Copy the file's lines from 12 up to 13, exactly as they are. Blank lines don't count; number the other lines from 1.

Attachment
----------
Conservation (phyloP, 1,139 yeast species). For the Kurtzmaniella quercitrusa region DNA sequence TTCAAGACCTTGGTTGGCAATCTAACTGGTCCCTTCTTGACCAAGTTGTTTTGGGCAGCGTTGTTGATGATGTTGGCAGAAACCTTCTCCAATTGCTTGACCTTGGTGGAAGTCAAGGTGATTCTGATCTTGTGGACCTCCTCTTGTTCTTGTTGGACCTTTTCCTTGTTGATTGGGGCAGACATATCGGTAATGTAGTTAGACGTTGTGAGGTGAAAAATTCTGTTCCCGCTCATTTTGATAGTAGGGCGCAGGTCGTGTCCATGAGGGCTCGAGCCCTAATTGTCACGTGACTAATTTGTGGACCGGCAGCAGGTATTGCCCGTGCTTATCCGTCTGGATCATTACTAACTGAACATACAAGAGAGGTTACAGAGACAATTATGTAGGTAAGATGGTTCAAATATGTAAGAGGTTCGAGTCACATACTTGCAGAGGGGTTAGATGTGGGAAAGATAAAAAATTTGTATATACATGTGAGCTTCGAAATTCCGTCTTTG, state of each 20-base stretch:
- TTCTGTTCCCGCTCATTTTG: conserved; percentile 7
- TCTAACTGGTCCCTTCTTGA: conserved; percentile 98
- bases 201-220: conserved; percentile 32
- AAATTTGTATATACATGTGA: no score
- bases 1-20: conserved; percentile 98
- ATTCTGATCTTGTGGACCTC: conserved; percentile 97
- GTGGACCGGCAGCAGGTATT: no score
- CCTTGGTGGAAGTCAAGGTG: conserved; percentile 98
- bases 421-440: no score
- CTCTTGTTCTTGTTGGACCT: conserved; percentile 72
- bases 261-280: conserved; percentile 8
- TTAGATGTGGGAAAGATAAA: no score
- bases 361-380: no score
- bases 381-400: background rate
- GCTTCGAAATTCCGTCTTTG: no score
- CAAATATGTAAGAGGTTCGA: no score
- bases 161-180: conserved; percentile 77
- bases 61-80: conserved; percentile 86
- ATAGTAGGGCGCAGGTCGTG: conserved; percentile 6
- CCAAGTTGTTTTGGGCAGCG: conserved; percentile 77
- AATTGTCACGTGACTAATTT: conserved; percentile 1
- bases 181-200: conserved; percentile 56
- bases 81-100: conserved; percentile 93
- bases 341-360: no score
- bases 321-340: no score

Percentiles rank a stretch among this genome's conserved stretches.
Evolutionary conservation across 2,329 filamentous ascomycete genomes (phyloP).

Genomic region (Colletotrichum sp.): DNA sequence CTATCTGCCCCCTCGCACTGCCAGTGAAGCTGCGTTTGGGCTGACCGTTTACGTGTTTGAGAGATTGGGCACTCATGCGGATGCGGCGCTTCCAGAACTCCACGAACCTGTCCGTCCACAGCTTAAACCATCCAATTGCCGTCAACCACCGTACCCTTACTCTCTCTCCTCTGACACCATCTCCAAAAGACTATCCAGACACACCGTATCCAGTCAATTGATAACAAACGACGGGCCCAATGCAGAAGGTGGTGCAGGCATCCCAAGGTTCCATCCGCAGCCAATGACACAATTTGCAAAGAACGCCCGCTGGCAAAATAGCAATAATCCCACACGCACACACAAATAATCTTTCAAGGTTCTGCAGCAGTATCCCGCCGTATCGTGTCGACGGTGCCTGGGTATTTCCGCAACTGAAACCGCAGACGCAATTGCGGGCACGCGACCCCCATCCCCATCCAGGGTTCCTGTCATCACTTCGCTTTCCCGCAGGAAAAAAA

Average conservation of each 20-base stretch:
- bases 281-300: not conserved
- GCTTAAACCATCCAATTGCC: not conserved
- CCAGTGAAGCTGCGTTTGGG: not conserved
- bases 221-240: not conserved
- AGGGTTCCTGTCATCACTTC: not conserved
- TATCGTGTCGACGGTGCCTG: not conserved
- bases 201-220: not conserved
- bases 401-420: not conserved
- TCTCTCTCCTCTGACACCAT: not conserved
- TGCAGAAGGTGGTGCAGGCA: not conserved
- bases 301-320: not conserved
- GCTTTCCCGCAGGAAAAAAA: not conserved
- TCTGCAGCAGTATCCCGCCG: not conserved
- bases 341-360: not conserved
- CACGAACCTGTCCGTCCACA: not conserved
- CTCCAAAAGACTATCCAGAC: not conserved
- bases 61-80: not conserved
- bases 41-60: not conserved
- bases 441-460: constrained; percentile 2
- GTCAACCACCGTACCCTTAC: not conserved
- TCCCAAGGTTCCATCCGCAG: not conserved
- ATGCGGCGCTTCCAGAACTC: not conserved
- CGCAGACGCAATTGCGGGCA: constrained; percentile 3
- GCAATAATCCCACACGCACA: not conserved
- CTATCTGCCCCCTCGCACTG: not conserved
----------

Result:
- bases 261-280: conserved; percentile 8
- TTAGATGTGGGAAAGATAAA: no score